Remember to take a moment every day to stop, relax, listen and breathe…


Karla Newman

Man vs. Horse: Two runners, one winner. Who will it be?

horse humanWho would win a foot race between a man and a horse? Sorry if you are waiting for a punchline, it is a legitimate question.

To answer that, a clarifying question is needed- over what distance? Ok, let’s day Melbourne Cup distance- two miles. The race record for the Melbourne Cup is held by Kingston Rule (a horse) at 3min 16.3sec run in 1993. This equates to an average pace of 58.7km/h, or quite fast.

The world record over this distance for humans is 7 min 58.61sec held by Kenyan Daniel Koman since 1997 for the men, and 8min 58.58sec for women, a record held by Ethiopian Meseret Defar since 2007. These times equate to an average pace of 24.1 and 21.4km/h for Daniel and Meseret respectively. In a slow year the best humans in the world over this distance will only be about halfway done when the winning jockey is chatting to Johnny Letts about their victory.

OK, but what if we recruited our fastest human, Usain Bolt, and lined him up? Usain’s average pace for his world record 100m of 9.58sec is 37.58km/h with a top speed recorded at 44.7km/h. If he were able to maintain his best average speed over 3200 metres, he would still take a glacial 5min 7 sec to cover the journey- and unfortunately sprinting flat-out for 5 minutes is physiologically impossible for a human.

So compared to a horse, we suck at running fast.

But what if the distance increased? Others have asked this question, and then taken the next logical step and organised races over marathon distances and beyond to find out. Such events occur in Owens Peak in California, Mingus Mountain in Prescott, Arizona and Llanwrtyd Wells in Wales. These events are often tightly run affairs, with humans and horses frequently swapping the crown from year to year.  So how do we as a species close the gap so dramatically when ultra-endurance is the challenge?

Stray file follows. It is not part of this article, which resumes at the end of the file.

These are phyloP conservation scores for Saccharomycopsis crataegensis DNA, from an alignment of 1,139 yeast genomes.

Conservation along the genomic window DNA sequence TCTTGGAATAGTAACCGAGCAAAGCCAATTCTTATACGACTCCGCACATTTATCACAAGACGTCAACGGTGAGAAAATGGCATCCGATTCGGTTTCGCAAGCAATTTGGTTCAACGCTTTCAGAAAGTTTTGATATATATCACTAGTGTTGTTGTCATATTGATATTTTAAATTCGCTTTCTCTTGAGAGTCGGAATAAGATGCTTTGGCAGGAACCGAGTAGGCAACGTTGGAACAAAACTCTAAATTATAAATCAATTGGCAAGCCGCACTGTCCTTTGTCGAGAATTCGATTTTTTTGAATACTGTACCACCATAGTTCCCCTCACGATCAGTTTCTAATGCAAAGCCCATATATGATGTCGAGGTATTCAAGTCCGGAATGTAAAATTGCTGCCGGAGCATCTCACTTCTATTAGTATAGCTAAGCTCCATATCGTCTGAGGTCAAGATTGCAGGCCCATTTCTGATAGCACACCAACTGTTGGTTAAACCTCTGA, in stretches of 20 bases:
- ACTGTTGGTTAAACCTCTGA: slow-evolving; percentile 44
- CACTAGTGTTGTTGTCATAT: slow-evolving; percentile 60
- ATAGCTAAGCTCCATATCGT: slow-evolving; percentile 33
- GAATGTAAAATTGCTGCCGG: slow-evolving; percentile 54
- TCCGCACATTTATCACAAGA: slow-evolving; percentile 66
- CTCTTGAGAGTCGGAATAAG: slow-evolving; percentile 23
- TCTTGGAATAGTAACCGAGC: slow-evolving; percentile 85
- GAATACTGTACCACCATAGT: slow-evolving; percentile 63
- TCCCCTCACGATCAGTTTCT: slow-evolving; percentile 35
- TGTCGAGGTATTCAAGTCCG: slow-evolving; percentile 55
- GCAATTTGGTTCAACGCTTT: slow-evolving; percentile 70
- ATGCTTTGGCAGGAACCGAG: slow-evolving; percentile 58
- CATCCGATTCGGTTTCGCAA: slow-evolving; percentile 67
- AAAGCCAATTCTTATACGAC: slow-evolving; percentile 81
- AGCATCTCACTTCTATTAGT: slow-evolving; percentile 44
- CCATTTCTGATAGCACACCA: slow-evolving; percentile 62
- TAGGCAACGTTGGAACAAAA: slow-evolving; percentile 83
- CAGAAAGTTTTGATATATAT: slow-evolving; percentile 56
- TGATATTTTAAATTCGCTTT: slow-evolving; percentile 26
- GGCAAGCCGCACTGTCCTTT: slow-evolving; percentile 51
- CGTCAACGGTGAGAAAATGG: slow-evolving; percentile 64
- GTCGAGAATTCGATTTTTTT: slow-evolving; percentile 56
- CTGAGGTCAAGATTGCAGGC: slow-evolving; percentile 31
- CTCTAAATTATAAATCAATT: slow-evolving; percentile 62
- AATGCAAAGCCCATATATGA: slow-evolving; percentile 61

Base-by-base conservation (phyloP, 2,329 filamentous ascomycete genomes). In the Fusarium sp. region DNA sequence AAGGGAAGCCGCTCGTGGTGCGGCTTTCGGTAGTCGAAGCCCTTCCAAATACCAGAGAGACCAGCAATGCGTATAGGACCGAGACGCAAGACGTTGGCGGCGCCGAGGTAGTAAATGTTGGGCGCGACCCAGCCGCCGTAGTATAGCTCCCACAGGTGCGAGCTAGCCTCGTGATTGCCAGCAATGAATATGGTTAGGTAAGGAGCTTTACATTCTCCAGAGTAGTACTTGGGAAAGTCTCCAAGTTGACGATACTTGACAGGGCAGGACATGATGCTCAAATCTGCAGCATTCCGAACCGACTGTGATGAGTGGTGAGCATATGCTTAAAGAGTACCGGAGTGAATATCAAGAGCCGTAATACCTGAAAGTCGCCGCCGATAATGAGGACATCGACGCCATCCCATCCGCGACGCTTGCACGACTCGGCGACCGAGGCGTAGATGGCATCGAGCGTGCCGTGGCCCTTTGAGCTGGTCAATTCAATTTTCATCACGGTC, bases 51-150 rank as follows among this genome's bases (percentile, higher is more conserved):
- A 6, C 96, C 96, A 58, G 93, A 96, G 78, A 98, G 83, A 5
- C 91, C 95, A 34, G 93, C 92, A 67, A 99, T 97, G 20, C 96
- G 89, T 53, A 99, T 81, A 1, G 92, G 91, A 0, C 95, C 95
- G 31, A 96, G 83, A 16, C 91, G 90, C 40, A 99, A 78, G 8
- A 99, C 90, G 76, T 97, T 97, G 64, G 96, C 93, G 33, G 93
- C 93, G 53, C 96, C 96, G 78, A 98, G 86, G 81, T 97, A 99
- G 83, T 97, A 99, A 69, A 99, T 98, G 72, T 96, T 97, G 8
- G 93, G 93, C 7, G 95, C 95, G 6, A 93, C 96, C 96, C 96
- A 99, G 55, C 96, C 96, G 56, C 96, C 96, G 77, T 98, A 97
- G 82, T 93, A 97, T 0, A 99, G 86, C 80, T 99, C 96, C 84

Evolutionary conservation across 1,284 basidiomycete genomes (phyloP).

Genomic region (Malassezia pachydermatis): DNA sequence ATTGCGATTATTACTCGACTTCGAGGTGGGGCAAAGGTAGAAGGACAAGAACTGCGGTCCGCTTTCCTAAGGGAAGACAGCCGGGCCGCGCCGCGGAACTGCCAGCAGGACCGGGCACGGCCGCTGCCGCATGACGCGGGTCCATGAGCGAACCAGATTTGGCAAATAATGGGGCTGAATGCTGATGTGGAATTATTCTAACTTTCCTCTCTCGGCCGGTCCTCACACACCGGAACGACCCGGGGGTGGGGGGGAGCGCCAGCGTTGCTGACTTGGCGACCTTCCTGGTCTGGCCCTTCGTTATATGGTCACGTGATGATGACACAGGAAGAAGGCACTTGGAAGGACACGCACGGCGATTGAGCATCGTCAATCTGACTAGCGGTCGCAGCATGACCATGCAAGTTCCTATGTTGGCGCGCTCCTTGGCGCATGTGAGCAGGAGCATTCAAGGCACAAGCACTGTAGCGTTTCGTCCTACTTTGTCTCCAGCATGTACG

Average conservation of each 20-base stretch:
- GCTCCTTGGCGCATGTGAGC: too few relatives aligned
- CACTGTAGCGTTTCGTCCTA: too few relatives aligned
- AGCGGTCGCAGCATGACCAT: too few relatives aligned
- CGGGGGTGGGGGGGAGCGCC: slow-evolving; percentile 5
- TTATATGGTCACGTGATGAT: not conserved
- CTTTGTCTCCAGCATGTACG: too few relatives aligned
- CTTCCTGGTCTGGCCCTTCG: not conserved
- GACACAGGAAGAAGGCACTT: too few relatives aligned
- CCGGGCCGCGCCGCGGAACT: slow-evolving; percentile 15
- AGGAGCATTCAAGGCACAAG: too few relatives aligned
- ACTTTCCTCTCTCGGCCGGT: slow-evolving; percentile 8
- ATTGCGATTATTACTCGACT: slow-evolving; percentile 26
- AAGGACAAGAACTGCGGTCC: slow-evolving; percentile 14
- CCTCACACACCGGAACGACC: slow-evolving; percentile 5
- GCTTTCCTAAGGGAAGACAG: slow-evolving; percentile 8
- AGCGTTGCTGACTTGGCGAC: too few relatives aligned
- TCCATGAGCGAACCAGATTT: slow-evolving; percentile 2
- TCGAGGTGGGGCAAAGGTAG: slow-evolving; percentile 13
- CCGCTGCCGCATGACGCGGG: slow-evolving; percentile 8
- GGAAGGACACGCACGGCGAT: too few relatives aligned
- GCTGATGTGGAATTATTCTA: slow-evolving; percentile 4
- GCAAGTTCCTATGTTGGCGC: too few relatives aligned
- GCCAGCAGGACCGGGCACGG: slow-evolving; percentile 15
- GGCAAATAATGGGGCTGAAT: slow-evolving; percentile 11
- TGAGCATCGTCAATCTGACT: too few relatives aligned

One of the main reasons is that we can cool ourselves effectively through sweating. We do not have to pant to cool our core temperature. Furry land-based animals that do pant are required to slow their pace dramatically or stop altogether to bring the temperature gauge down. This means that a race between a human and horse, or other fur-covered quadruped  is a bit like the tortoise and hare race, with us being like a sweaty tortoise! Interestingly the Lanwrtyd Wells race in Wales has only been won by humans twice, in 2004 and 2007 when conditions were considered ‘hot’. The ability to sweat and hence cool ourselves whilst moving is one fantastic trait that humans have that leads to our tremendous endurance potential. Being upright on two feet is also advantageous as during the hottest part of the day, less our our body’s surface area is exposed to the sun, pretty clever hey?!

This Melbourne Cup there will be a few well-lubricated punters at Flemington who may think they can outrun the horses. They can’t. At least not over the two miles. Get them to continue on for another 20 or so laps of the track and they may be in with a shot. Our runners would just have to ditch the suit and expose their sweaty skin to the elements to really exploit our advantage. Actually, I think a few probably do at the end of race day!

Scott Wood